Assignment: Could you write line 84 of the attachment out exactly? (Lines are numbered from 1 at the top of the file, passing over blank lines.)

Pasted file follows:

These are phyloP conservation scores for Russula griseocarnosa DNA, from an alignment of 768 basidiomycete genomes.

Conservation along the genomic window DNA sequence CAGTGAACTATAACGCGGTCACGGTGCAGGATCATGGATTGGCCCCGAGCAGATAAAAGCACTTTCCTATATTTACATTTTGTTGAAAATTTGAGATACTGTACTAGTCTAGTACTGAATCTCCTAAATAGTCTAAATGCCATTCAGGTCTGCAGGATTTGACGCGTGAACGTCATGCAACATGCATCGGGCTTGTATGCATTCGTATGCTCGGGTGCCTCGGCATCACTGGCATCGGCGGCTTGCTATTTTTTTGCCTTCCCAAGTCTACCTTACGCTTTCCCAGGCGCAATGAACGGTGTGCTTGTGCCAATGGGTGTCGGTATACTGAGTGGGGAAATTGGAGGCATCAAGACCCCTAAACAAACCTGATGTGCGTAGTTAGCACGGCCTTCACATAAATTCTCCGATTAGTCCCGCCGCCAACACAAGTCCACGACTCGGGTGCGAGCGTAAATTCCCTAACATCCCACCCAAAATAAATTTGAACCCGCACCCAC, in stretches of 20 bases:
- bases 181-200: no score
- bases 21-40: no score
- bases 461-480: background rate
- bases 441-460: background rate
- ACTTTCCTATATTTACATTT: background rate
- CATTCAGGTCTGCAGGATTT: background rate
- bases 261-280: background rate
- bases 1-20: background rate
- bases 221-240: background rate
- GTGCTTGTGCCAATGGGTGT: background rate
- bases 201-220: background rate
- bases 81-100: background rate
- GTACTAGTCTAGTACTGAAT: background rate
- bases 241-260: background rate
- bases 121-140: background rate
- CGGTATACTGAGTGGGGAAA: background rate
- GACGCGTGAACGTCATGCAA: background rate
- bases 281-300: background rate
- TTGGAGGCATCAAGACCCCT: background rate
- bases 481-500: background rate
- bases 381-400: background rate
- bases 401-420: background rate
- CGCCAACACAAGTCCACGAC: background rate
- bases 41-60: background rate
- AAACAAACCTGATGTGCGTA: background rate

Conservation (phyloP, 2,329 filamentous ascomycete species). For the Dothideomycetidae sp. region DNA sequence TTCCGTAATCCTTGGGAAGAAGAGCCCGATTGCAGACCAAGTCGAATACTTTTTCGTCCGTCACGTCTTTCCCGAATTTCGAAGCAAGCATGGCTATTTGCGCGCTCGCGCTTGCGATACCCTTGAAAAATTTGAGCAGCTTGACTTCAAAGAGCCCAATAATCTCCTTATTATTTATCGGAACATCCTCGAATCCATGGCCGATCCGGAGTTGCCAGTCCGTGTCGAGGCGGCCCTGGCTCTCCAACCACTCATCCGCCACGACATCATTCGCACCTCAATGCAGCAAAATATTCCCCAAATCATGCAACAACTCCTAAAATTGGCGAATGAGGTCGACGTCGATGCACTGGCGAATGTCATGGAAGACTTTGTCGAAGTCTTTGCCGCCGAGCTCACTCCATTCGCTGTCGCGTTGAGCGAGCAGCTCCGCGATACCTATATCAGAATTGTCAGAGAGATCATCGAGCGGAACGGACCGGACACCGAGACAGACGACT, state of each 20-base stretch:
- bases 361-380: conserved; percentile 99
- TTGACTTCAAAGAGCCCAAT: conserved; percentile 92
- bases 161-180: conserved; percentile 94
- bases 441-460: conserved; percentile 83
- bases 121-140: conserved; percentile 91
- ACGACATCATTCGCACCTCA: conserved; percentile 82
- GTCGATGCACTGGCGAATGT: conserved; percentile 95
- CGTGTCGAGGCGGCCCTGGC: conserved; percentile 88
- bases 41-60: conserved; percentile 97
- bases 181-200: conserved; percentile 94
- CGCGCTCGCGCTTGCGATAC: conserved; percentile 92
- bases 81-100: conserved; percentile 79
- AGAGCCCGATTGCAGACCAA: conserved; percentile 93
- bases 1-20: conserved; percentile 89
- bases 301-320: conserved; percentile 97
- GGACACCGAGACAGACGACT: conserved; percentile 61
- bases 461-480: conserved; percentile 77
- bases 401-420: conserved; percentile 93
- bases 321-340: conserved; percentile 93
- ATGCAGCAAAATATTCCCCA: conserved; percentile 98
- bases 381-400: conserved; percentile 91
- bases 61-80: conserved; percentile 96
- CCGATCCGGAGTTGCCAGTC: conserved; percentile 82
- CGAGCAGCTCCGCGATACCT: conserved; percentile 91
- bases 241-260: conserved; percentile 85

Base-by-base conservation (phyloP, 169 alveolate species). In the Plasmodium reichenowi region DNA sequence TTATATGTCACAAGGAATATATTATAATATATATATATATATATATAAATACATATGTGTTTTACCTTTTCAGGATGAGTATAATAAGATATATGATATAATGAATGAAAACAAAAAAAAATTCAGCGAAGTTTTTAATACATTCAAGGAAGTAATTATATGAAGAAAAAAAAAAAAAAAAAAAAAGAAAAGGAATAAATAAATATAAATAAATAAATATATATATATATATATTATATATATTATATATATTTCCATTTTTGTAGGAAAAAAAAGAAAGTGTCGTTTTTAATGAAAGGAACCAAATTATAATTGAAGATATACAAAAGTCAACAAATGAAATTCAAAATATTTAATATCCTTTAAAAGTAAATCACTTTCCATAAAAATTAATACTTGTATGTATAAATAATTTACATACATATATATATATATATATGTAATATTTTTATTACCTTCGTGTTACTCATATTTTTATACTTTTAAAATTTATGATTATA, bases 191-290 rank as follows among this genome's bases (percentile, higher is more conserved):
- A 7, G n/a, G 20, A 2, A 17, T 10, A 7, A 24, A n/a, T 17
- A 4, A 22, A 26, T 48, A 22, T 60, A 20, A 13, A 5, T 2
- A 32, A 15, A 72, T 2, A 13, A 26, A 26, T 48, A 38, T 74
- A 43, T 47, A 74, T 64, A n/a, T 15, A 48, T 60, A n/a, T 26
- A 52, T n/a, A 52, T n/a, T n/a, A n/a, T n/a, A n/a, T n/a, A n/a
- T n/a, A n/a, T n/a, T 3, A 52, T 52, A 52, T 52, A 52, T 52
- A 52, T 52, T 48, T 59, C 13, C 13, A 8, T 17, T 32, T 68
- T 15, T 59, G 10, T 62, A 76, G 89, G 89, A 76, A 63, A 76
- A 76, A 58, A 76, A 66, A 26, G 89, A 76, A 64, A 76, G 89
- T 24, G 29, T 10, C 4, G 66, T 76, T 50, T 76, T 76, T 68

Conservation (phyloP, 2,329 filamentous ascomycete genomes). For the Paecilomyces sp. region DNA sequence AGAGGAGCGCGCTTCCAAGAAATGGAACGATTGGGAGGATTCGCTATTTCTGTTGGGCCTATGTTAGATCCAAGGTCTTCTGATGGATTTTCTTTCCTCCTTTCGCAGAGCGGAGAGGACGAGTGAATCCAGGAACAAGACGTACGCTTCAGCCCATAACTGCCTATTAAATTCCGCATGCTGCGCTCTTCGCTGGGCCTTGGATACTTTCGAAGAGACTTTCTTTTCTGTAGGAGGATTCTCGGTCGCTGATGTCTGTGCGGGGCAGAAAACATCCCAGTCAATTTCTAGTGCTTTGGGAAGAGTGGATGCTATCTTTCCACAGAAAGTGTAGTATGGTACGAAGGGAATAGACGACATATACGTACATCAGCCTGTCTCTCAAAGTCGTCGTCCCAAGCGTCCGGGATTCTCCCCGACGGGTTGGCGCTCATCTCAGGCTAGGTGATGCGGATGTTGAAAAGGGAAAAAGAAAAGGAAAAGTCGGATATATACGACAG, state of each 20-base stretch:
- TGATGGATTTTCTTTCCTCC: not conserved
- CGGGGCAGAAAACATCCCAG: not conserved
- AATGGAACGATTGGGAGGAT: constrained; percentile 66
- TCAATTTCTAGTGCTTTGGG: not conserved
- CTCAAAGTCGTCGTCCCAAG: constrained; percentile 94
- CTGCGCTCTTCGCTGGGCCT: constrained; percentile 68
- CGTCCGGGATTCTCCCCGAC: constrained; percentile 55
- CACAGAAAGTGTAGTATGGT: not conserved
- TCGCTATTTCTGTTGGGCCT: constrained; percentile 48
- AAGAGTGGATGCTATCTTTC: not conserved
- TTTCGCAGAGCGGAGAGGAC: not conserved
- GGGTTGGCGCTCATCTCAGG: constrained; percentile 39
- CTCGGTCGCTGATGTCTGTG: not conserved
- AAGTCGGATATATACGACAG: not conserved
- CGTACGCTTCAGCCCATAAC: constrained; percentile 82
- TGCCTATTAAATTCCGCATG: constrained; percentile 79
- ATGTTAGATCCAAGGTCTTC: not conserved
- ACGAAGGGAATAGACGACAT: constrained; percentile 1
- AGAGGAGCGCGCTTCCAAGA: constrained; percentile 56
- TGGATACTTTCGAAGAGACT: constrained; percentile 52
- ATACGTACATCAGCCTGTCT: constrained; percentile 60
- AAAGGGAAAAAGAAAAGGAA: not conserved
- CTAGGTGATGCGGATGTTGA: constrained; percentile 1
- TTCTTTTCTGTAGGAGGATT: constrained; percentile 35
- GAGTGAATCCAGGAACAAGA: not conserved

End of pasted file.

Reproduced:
- AGAGGAGCGCGCTTCCAAGA: constrained; percentile 56